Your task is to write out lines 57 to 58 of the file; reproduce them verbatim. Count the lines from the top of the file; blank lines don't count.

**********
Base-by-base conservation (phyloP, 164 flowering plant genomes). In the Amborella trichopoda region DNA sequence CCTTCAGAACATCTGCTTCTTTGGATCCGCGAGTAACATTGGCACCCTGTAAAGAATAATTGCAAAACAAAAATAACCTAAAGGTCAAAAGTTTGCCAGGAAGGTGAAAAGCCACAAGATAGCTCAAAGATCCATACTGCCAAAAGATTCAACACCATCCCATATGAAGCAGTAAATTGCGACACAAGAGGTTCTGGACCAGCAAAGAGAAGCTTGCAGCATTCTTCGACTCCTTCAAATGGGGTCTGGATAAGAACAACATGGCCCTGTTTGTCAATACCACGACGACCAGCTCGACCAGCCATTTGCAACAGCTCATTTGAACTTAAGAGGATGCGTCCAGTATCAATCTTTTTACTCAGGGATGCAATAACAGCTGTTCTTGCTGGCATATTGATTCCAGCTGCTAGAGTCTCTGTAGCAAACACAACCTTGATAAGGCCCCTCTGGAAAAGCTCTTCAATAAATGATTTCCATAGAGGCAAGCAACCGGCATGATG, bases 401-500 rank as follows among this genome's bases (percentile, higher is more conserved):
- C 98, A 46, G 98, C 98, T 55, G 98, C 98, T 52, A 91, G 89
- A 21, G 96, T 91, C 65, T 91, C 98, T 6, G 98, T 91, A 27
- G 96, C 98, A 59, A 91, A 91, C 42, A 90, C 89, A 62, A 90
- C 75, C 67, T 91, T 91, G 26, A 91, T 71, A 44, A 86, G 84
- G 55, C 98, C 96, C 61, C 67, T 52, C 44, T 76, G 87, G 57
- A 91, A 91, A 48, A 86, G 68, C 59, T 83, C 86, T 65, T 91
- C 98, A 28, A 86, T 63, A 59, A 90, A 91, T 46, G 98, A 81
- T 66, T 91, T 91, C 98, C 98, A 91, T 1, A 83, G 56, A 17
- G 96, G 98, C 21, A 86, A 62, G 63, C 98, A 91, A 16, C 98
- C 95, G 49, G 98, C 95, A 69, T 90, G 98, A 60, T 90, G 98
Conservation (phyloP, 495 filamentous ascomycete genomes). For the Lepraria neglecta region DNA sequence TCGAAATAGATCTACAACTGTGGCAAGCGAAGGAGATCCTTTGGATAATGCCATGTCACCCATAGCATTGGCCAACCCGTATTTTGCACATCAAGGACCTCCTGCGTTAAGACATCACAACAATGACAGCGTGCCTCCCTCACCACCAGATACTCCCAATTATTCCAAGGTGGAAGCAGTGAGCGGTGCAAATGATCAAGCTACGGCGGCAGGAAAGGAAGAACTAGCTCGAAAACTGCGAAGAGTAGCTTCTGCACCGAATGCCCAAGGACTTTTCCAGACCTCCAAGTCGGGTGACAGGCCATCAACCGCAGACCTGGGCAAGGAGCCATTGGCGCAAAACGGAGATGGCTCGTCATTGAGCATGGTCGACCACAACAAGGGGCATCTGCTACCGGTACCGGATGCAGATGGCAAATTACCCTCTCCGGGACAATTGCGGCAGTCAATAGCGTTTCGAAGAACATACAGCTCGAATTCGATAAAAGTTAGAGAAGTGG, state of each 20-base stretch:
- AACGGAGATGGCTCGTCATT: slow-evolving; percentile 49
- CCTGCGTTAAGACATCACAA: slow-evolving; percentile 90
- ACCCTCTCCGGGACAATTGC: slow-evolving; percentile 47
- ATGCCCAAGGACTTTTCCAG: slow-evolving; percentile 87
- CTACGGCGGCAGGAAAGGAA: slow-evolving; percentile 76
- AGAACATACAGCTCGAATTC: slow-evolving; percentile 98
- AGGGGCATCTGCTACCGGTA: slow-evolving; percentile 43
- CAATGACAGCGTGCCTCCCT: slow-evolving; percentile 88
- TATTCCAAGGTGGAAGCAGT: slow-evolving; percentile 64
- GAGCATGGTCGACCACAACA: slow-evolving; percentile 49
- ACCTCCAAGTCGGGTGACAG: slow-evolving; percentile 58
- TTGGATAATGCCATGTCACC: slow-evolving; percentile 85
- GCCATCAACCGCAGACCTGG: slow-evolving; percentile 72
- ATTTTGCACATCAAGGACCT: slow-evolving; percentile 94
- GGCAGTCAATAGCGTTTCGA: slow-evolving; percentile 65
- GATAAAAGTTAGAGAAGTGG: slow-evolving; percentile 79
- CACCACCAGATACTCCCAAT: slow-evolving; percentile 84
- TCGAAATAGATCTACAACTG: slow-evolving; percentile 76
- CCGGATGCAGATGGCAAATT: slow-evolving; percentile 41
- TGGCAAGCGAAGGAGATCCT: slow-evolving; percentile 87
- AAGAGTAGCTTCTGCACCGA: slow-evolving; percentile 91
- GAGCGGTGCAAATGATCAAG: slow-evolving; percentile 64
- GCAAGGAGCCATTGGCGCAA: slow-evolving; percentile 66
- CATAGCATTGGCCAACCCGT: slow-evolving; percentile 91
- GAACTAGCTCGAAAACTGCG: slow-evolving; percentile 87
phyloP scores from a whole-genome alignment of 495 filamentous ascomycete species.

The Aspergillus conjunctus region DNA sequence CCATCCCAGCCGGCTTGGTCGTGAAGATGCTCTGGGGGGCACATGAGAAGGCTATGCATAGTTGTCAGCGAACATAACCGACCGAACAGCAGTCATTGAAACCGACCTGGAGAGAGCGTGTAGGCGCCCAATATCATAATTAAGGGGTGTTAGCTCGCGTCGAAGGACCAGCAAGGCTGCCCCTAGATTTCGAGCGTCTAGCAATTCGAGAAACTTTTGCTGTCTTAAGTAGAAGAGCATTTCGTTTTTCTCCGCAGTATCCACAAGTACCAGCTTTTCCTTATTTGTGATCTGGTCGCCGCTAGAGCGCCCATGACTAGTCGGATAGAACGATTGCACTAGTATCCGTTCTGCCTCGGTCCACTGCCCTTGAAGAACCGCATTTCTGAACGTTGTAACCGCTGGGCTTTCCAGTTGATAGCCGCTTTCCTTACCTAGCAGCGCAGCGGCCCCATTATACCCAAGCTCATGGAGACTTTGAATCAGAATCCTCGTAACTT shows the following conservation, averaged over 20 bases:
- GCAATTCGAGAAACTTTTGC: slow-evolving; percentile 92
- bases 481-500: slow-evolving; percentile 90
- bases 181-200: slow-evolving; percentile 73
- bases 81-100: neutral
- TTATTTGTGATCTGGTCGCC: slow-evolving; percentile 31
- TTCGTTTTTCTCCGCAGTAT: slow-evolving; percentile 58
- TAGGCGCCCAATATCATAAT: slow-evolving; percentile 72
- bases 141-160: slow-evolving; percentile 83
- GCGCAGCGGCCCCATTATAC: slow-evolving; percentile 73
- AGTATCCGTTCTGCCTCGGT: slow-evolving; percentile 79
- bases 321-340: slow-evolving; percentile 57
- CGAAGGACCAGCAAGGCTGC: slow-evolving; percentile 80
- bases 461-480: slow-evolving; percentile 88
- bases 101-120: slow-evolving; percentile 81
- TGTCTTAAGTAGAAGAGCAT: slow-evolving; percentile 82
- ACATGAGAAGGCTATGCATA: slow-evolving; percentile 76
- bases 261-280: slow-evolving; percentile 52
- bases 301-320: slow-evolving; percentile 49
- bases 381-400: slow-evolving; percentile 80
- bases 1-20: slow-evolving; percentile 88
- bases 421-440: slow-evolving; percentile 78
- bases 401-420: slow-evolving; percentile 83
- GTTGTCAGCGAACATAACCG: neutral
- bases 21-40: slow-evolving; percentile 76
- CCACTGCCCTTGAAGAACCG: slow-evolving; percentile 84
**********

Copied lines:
- bases 301-320: slow-evolving; percentile 49
- bases 381-400: slow-evolving; percentile 80